As they say, there is strength in numbers. Community pharmacy has put this to the test and can say without a doubt that it is true! The recent decision by Congress to forgo the mandatory mail-order provision for military active-duty and retirees, all part of the Defense Authorization Act, was a testament to the fact that with "one voice" community pharmacy can be relevant and have a positive impact. This one voice resonated with legislators in Washington loud and clear, all through the efforts of the Coalition for Community Pharmacy Action, a true partnership between the National Association of Chain Drug Stores (NACDS) and the National Community Pharmacists Association (NCPA). Pharmacists and military beneficiaries nationwide sent >100,000 e-mails and letters and placed calls to the offices of their congressional representatives over the past 2 months urging them to continue to provide military beneficiaries the choice to use community pharmacy for their medications instead of mail order.
While we are pleased with the decision to continue providing choice to our military personnel, our work is not over. Plans are being developed to continue to work with the Department of Defense to assist in the implementation of this critical piece of legislation and to continue to find additional ways to reduce the costs of products for the retail portion of the prescription program.
Another example of how one voice can have significant impact in the industry is through a collaborative initiative between community pharmacy and the pharmaceutical industry.
Recently, NACDS, NCPA, and the Pharmaceutical Research and Manufacturers of America (PhRMA) came together to discuss the issue of how the value of prescription medications coupled with the medication-related services provided by pharmacists can be better understood by patients and payers of health care.
The value of medicines can be demonstrated through the ongoing advancements in drug discovery, leading to more innovative therapies and patients living longer. Pharmacists can play a complementary and valuable role by helping patients understand their medications and the important long-term health outcome of taking them as prescribed. It is only by the combination of the 2, pharmaceuticals and pharmacy services, that the true value of what we do is accomplished. One term that we have been using to describe our efforts is "the dual value message."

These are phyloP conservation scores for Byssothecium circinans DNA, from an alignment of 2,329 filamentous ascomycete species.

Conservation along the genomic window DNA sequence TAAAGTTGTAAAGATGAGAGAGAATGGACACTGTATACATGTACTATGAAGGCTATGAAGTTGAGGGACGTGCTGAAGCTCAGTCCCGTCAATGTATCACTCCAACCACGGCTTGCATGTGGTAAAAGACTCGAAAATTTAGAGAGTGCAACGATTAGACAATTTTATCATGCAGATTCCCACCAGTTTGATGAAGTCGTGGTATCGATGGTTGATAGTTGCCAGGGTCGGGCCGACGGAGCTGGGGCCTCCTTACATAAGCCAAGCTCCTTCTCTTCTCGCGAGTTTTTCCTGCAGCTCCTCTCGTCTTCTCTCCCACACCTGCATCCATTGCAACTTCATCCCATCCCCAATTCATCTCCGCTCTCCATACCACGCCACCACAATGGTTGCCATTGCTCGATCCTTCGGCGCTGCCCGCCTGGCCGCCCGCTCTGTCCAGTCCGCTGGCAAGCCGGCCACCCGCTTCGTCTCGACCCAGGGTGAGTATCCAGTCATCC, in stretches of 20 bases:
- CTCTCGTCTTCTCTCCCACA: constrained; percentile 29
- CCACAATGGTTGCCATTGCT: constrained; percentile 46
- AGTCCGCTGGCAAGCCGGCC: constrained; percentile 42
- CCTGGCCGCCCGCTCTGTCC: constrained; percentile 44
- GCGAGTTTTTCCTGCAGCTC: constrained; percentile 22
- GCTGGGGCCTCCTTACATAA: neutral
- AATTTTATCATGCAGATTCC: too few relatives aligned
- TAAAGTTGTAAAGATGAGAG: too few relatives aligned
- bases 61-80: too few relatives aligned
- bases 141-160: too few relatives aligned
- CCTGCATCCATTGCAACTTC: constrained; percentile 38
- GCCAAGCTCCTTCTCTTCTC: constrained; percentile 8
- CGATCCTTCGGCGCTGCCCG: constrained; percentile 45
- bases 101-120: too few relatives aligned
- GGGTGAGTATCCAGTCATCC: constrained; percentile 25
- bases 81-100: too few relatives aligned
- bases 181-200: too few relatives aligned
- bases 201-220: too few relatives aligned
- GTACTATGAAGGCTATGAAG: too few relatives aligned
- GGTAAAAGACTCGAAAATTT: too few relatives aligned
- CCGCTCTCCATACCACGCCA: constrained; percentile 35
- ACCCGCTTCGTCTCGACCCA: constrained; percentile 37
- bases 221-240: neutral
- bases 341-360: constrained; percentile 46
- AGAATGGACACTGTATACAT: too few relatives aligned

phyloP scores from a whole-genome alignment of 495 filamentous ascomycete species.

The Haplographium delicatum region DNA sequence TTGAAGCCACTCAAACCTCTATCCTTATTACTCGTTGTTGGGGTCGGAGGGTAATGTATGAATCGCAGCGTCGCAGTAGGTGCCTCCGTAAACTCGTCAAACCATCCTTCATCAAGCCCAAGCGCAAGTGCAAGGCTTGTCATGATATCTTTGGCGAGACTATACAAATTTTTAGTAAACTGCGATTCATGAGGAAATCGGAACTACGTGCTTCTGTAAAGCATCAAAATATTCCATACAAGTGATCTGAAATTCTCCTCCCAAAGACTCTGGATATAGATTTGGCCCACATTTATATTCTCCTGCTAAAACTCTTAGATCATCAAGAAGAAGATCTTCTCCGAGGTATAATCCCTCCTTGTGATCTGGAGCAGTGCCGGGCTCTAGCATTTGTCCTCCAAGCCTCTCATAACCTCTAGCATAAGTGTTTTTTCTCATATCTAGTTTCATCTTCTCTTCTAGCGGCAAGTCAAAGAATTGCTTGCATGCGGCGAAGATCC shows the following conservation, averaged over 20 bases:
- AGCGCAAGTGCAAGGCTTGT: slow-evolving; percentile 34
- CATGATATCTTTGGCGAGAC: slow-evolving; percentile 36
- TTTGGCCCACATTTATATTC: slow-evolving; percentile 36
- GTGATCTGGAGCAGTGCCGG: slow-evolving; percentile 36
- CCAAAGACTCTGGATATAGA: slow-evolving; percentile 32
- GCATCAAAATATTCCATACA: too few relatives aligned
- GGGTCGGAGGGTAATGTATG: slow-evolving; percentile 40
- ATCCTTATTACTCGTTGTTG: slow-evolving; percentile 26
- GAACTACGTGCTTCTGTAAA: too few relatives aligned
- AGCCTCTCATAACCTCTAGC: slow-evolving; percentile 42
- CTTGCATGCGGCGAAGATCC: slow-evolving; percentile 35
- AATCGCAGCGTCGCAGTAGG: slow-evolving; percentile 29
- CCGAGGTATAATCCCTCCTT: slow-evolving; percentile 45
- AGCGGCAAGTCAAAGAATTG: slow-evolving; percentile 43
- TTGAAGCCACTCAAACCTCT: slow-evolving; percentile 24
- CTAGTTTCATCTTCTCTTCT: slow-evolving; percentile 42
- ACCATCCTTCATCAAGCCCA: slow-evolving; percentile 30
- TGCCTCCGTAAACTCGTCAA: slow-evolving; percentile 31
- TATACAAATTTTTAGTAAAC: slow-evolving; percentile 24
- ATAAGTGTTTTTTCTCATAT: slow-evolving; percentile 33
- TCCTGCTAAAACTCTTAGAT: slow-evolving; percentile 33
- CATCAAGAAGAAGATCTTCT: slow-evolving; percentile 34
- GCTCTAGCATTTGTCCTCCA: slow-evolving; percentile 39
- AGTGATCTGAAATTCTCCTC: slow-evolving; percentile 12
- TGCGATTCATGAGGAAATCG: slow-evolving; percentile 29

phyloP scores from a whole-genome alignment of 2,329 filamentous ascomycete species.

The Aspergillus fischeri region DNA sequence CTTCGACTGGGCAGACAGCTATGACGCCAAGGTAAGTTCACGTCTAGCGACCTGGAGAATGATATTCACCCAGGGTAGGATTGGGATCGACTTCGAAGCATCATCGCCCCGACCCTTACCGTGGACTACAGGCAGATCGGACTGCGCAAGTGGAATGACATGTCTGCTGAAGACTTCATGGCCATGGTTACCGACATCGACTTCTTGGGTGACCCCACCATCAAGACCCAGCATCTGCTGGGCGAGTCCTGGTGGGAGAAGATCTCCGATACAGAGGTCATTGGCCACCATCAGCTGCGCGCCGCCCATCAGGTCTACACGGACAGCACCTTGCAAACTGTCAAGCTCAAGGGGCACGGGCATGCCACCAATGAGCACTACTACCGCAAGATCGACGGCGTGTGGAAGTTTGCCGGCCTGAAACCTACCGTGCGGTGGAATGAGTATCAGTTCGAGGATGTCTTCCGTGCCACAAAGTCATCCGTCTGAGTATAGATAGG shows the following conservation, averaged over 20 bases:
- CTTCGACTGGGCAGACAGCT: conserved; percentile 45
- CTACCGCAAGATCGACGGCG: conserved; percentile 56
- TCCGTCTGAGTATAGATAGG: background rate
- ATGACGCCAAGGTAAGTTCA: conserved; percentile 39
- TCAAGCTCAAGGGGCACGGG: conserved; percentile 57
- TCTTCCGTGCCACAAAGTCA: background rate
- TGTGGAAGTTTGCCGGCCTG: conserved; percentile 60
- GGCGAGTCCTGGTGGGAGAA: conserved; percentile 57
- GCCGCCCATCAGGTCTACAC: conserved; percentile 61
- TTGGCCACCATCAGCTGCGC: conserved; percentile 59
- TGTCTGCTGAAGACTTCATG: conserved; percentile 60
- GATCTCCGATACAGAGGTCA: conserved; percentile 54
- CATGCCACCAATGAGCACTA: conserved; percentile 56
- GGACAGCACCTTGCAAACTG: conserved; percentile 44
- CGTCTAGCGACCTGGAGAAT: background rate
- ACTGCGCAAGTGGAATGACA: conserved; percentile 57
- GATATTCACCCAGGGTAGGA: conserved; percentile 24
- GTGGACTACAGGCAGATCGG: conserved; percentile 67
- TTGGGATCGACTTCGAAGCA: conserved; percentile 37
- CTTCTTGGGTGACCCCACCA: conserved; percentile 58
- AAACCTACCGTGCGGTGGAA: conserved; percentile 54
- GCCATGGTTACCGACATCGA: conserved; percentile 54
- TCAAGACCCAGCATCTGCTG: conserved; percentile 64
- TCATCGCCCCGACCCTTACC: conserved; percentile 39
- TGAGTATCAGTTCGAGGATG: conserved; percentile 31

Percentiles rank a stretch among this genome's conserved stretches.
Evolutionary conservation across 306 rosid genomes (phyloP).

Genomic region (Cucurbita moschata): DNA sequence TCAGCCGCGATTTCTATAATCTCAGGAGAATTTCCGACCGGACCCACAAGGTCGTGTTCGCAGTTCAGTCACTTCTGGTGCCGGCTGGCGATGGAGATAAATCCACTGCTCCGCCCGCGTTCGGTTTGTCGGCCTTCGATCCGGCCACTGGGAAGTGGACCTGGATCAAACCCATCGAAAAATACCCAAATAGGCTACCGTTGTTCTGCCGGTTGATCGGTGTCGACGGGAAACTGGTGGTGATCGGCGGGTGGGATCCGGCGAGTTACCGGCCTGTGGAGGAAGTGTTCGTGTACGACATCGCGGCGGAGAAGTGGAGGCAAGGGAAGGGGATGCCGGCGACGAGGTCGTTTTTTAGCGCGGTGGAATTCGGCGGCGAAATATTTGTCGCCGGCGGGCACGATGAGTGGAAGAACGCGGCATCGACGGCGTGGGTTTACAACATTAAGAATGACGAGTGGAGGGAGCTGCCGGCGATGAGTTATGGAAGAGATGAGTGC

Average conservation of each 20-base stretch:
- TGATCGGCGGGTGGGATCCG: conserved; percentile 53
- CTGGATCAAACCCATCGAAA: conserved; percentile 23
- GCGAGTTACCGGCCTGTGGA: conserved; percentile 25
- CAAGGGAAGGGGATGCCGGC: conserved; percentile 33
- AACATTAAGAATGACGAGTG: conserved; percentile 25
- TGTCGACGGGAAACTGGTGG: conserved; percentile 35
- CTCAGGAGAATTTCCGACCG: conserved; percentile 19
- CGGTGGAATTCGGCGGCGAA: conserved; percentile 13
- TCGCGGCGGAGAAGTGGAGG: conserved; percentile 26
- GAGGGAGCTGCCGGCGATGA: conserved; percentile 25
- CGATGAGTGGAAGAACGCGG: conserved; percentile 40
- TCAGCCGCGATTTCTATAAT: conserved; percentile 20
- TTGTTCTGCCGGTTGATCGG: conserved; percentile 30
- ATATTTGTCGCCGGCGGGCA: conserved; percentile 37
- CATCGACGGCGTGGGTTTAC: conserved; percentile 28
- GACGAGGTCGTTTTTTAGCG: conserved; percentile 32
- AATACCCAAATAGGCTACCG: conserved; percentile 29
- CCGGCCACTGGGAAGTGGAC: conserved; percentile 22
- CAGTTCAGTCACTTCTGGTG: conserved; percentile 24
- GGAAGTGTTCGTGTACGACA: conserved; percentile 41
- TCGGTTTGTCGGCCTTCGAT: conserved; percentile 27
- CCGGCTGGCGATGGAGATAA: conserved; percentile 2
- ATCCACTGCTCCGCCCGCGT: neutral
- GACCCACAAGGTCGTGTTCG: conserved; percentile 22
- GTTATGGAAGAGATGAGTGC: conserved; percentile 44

You may be wondering why this is such an important issue that it warrants the tremendous resources of 3 organizations' efforts. As you know, the US health care system is faced with tremendous challenges, especially in the area of escalating costs. The critical question facing payers of health care today is how to deliver quality care at a lesser cost to the system. For years, the focus to accomplish this goal was on the cost drivers, which were primarily the price of pharmaceuticals. Recently, the focus has shifted away from costs to the longer-term benefits of delivering quality care. Research has shown that overall health care costs can decline if patients understand their medications and take their medications as prescribed. This is where the pharmacist comes into play. Pharmacists are uniquely positioned and equipped to maximize the value of medicines through the implementation of expanded patient services.
This will be an important collaborative effort for our industry, and it can also demonstrate that by speaking with one voice, our message will be heard. The meetings have just begun, and I will continue to share some of the work of this group as we progress.
Mr. Hannan is serving as president and chief executive officer of the National Association of Chain Drug Stores.
One study linked multiple pregnancies to an increased risk of developing atrial fibrillation later in life, and another investigated the association between premature delivery and cardiovascular disease.
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